The King being ſick of a certaine Ague, and that in the Spring, was of it ſelfe ne­ver found deadly; the Duke took his opportunity when all the Kings Doctors of Phyſick were at dinner, upon the Munday before the King dyed, without their know­ledge or conſent, offered to him a white powder to take: the which he a long time re­fuſed; but overcome with his flattering importunity, at length took it in wine, and im­mediately became worſe and worſe, falling into many ſwounings and paines, and vio­lent fluxes of the belly, ſo tormented, that His Majeſty cryed out aloud of this white powder, Would to God I had never taken it, it will coſt me my life.

In like manner alſo the Counteſſe of Buckingham, my Lord of Buckinghams16 mother, upon the Friday after, the Phyſitians alſo being abſent, and at Dinner, not made acquainted with her doings applyed a plaiſter to the Kings heart & brea•…whereupon he grew faint, ſhort breathed, and in a great Agony. Some of the Phyſitians after dinner returning to ſee the King, by the offenſive ſmell of the plaiſter, perc•…ved ſomething to be about him hurtfull unto him and ſearched what it ſhould be, fou•…it out, and exclaimed, that the King was poyſoned. Then Buckingham entring, commanded the Phyſitians out of the room, cauſed one of them to be committed priſoner his own houſe, and another to be removed from Court, quarrelled with others of Kings ſervants in his ſick Majeſties own preſence, ſo far that he offered to draw ſword againſt them in his Majeſties ſight. And Buckinghams mother kneeling do•…before His Majeſty, cryed out with a brazen face, Iuſtice, Iuſtice; Sir, I demand-ſtice of your Majeſty. His Majeſty asked her for what? For that which their li•…are no wayes ſufficient to ſatisfie, for ſaying that my ſonne and I have poyſoned y•…Majeſtie. Poyſoned me? ſaid he; with that turning himſelfe, ſwounded, and ſhe〈◊〉removed.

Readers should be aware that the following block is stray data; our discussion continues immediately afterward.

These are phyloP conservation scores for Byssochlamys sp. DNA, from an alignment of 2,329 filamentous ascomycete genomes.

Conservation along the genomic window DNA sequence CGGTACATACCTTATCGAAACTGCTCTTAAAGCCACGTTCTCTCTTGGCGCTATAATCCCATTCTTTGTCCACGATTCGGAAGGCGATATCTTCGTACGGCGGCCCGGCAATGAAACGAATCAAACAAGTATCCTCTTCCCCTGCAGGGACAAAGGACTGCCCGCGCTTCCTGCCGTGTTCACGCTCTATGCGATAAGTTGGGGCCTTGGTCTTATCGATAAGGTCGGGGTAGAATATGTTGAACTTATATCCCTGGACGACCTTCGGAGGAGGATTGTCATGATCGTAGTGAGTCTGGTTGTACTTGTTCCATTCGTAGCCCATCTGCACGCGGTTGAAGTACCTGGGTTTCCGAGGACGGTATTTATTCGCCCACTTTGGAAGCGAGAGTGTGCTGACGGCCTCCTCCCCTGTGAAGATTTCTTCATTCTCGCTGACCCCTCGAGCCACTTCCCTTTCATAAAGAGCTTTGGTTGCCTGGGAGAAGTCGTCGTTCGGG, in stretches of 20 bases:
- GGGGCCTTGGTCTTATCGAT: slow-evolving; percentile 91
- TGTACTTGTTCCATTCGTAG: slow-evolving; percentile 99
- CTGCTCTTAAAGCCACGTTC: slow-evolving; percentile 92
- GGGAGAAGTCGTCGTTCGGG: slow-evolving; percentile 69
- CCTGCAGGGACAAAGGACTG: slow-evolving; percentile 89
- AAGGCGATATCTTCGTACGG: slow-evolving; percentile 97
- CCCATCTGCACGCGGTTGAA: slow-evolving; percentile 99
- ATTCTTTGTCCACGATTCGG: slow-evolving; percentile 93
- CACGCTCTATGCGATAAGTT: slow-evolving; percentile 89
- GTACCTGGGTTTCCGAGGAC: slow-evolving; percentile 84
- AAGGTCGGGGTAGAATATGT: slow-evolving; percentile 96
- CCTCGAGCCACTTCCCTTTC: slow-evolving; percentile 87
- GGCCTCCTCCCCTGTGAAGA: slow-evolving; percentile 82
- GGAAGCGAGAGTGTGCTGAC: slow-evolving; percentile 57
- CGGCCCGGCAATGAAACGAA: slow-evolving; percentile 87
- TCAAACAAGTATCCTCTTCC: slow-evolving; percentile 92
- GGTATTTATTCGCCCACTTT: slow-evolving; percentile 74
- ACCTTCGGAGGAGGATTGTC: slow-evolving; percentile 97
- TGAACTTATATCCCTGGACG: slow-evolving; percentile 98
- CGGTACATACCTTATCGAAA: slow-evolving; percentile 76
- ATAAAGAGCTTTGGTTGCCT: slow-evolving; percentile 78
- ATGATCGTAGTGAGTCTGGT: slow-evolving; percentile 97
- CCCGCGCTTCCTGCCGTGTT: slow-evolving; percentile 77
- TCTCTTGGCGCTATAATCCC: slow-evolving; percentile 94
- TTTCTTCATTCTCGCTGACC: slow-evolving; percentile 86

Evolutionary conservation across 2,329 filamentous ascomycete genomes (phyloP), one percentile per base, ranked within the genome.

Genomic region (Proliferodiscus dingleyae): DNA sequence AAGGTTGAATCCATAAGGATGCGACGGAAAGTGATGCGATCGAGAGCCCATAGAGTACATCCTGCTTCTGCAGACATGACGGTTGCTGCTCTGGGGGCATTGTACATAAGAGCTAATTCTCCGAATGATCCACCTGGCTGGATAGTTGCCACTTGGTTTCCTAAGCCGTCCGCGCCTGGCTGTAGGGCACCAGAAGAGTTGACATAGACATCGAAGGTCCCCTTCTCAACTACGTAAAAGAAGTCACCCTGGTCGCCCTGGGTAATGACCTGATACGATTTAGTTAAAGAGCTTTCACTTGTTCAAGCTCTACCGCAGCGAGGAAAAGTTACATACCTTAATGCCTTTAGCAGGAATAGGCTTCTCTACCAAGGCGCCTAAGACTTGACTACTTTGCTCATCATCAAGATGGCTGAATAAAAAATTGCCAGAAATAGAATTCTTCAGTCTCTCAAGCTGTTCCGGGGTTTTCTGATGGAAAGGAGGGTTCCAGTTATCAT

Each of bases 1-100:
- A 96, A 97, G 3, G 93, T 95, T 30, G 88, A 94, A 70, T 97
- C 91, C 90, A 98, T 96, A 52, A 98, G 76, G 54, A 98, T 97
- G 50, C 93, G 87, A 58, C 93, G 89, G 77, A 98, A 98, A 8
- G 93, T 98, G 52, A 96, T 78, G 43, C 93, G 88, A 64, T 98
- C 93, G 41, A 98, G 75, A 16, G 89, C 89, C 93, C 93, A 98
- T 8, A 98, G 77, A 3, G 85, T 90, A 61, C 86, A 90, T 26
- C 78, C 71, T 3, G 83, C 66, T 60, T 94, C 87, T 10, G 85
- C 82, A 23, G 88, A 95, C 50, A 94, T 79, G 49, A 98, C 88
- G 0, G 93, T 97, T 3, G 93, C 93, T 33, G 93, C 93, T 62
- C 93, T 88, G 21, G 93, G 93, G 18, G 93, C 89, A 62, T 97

The Sunday after His Majeſtie dyed, and Buckingham deſired the Phyſitians〈◊〉attended his Majeſtie, to ſigne with their hands a writ of teſtimonie, that the pow•…which he gave him, was a good and ſafe medicine; which they refuſed.

Buckinghams creatures did ſpread abroad a rumor in London, that Buckingham was ſo ſrrry for his Majeſties death, that he would have dyed, that he would have led himſelfe if they had not hindred him; which your Petitioner purpoſely enqui•…after of them that were neere him at that time, who ſaid, that neither in the tim•…His Majeſties ſickneſſe, nor after his death, he was more moved, then if there happened either ſickneſſe or death to His Majeſtie.